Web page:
Inside DOD

By Amber Corrin

Blog archive

Secrecy could be weighing down military info-sharing

Today’s battlefield looks different from those of the past past for several reasons, not the least of which being the proliferation of technology in combat. The Defense Department is intent on maximizing capabilities of those technologies, particularly in the realm of information-sharing, where being connected is saving lives.

However, the much-needed information-sharing can be complicated by another critical aspect of war: Operational security. And in the name of "op-sec," U.S. military secrecy is second to none.

But what happens when the need to share clashes with the need to know?

“There’s a volume of information being exchanged on the battlefield,” said Mike Eixenberger, deputy director of the Army’s LandWarNet Battle Command. Here, the network is key, he said. “The ultimate goal of the network is to connect people and organizations to share information and knowledge, and to develop common understanding.”

Sometimes, however, important information is sandbagged by the "secret" data classification, even when it’s not necessarily needed.

“There is a difference between making something 'secret' – with all the accompanying encryption and all that – and taking due diligence” to make sure information is going to the right places, Eixenberger said. “There are smart ways of taking caution to protect information.”

The process can be complicated by where the information is being shared – namely, on DOD’s Secret Internet Protocol Router Network (SIPRnet). “Just because you put information or systems on SIPR[net] doesn’t mean it’s secret,” he said.

To best arm servicemembers in dual wars, a balance must be struck between operational security and important information-sharing.

“There are always risks and vulnerabilities, but you have to lay those out next to the benefits,” Eixenberger said. He spoke on June 29 at the Command and Control Summit held by the Institute for Defense and Government Advancement in Arlington, Va.

Posted by Amber Corrin on Jul 02, 2010 at 12:14 PM


Rising Stars

Meet 21 early-career leaders who are doing great things in federal IT.

Featured

  • SEC Chairman Jay Clayton

    SEC owns up to 2016 breach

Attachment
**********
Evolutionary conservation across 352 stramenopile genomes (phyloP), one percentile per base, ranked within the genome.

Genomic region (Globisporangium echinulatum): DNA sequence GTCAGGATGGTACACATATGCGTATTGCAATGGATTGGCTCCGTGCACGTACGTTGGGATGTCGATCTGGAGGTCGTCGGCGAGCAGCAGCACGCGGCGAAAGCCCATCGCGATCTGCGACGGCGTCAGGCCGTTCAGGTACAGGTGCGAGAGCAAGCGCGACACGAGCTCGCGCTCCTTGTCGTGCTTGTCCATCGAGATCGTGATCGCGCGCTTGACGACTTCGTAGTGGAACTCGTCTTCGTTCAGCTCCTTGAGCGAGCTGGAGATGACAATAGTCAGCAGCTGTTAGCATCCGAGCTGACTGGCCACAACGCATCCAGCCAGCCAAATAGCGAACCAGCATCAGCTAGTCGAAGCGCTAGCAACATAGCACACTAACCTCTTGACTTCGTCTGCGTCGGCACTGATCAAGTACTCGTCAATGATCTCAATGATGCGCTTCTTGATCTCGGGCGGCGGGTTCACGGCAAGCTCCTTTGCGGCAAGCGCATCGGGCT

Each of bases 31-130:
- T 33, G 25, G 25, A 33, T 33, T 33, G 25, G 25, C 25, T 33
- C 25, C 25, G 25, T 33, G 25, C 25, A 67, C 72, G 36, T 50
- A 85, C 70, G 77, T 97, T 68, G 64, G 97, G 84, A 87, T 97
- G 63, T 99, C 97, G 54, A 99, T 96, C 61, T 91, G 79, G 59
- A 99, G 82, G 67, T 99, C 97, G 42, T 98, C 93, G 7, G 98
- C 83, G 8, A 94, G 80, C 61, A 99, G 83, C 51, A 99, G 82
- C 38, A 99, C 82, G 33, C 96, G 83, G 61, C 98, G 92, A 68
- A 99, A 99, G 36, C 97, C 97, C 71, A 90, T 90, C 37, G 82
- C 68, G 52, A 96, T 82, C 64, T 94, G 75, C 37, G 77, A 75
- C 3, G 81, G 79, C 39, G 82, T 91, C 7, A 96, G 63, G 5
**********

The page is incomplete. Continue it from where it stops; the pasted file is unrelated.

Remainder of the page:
A key database of financial information was breached in 2016, possibly in support of insider trading, said the Securities and Exchange Commission.

  • Image from Shutterstock.com

    DOD looks to get aggressive about cloud adoption

    Defense leaders and Congress are looking to encourage more aggressive cloud policies and prod reluctant agencies to embrace experimentation and risk-taking.

  • Shutterstock / Pictofigo

    The next big thing in IT procurement

    Steve Kelman talks to the agencies that have embraced tech demos in their acquisition efforts -- and urges others in government to give it a try.

  • broken lock

    DHS bans Kaspersky from federal systems

    The Department of Homeland Security banned the Russian cybersecurity company Kaspersky Lab’s products from federal agencies in a new binding operational directive.

  • man planning layoffs

    USDA looks to cut CIOs as part of reorg

    The Department of Agriculture is looking to cut down on the number of agency CIOs in the name of efficiency and better communication across mission areas.

  • What's next for agency cyber efforts?

    Ninety days after the Trump administration's executive order, FCW sat down with agency cyber leaders to discuss what’s changing.

Reader comments

Please post your comments here. Comments are moderated, so they may not appear immediately after submitting. We will not post comments that we consider abusive or off-topic.

Please type the letters/numbers you see above

More from 1105 Public Sector Media Group